Q and A with Monica McFawn, BRIGHT SHARDS OF SOMEPLACE ELSE
From the jacket copy: In the eleven kaleidoscopic stories that make up Bright Shards of Someplace Else, Monica McFawn traces the combustive, hilarious, and profound effects that occur when people misread the minds of others. The characters—an array of artists, scientists, songwriters, nannies, horse trainers, and poets—often try to pin down another’s point of view, only to find that their own worldview is far from fixed.
The characters in McFawn’s stories long for and fear the encroachment of others. A young boy reduces his nanny’s phone bill with a call, then convinces her he can solve her other problems. A man who works at a butterfly-release business becomes dangerously obsessed with solving a famous mathematical proof. A poetry professor finds himself entangled in the investigation of a murdered student. In the final story, an aging lyricist reconnects with a renowned singer to write an album in the Appalachian Mountains, only to be interrupted by the appearance of his drug-addicted son and a mythical story of recovery.
By turns exuberant and philosophically adroit, Bright Shards of Someplace Else reminds us of both the limits of empathy and its absolute necessity. Our misreadings of others may be unavoidable, but they themselves can be things of beauty, charm, and connection.
1. There's a lot of erudition in these stories - you have characters who know quite a bit about mathematics and police procedurals and horses, for example. Are these subjects related to work you've done in the past (or are doing currently)?
The subjects in the book range from things I know very well to subjects I knew almost nothing about when I began researching.. I’m an equestrian (and have owned horses for over twenty years) so I know a lot about horses, but math is another story. I’ve never been a strong math student, and my math education ended in high school. But I became interested in proofs and high-level math after watching a play, “Fermat’s Last Tango,” which was based on a true story about Andrew Wiles, a British mathematician who solved Fermat’s theorem. The play made math, which previously seemed to me to be the driest of subjects, seem intoxicating in its high abstraction.
This appealed to me, and reminded of a brief period when I become really interested in philosophy. I was reading things like Wittgenstein’s Notes on Color and Kierkegaard’s Either/Or. I’d read these texts, and hardly anything would make sense to me. But here and there, I’d feel a flicker of understanding, and it was as if this whole latticework of the world’s logic was being shown to me. Then the clarity would recede, the words would seem like gibberish once more.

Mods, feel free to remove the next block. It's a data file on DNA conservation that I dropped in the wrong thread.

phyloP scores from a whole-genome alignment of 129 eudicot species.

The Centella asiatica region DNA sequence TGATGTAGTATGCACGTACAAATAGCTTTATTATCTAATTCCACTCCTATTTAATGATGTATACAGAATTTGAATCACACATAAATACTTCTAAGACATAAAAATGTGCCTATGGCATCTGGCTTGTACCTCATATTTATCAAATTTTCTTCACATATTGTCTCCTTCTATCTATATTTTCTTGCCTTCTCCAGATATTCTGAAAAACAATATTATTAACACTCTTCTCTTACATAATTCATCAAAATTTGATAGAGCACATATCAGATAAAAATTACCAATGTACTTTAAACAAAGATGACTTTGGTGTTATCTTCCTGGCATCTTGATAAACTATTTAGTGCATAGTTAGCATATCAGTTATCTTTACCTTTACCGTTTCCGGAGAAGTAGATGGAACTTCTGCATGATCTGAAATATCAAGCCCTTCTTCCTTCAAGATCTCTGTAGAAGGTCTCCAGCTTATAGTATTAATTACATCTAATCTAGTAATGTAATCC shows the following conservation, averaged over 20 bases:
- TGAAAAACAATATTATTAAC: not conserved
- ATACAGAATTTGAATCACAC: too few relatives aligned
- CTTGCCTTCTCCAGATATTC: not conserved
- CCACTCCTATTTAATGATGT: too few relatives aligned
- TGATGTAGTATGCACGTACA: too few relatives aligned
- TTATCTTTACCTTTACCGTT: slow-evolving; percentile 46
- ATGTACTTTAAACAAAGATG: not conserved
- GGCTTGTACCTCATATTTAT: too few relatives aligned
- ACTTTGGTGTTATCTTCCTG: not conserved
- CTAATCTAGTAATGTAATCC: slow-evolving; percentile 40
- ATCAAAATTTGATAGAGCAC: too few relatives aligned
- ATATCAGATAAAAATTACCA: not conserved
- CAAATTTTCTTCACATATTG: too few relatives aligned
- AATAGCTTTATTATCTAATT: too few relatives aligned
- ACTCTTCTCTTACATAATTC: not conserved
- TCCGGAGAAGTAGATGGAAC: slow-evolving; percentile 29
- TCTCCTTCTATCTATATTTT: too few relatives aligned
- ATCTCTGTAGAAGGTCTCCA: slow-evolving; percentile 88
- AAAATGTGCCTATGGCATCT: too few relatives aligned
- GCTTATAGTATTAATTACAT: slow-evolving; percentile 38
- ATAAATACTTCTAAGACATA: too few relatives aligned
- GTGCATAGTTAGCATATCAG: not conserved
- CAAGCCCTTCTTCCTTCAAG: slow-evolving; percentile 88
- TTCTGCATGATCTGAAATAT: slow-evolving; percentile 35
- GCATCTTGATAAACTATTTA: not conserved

I imagine that this is what it might feel like to be a mathematician, struggling to find connections and formulas that explain how the world works. I see it as being a kind of artist—searching for this high, clear ideal—but an artist that is looking for something far more specific than anything a writer or artist would seek. I liked the idea of exploring a character, like Aaron (the mathematician in my story) who has discovered a difficult proof--that private moment of exultation and disbelief before he shares what he knows with the world.
2. I also thought it was interesting to see flash fiction pieces interspersed with short stories of a more traditional length. Do you begin a story with the thought that it will be flash fiction? Or do you discover this as you're writing the story?
I started out writing poetry (and have an MFA in it), so some of the shorter pieces in the collection are also older. My work shifted from free verse, to prose poems, to flash fiction and then to traditional-length fiction. Flash fiction allowed me to use some of what I already knew as a poet (how to shape a small moment, how to be precise stylistically, how to use sound and rhythm as part of the effect).
Still, one of the last pieces I wrote for the collection, “Ornament and Crime,” could be classified as flash. In that case, I was working on a longer story about a furniture maker who had been caught cheating on his girlfriend, and began to make really ornate, ugly work to cope with his messed-up life (previously, he’d been a staunch minimalist). The story was sort of a mess, and it became obvious that it was time to abandon it. Before I closed the file for the last time, I really wanted to salvage something from it. So I made myself take the part that really intrigued me—which was the character’s love of minimalism—and make a short short out of it. The resulting piece is much better than the wreckage from which it was pulled!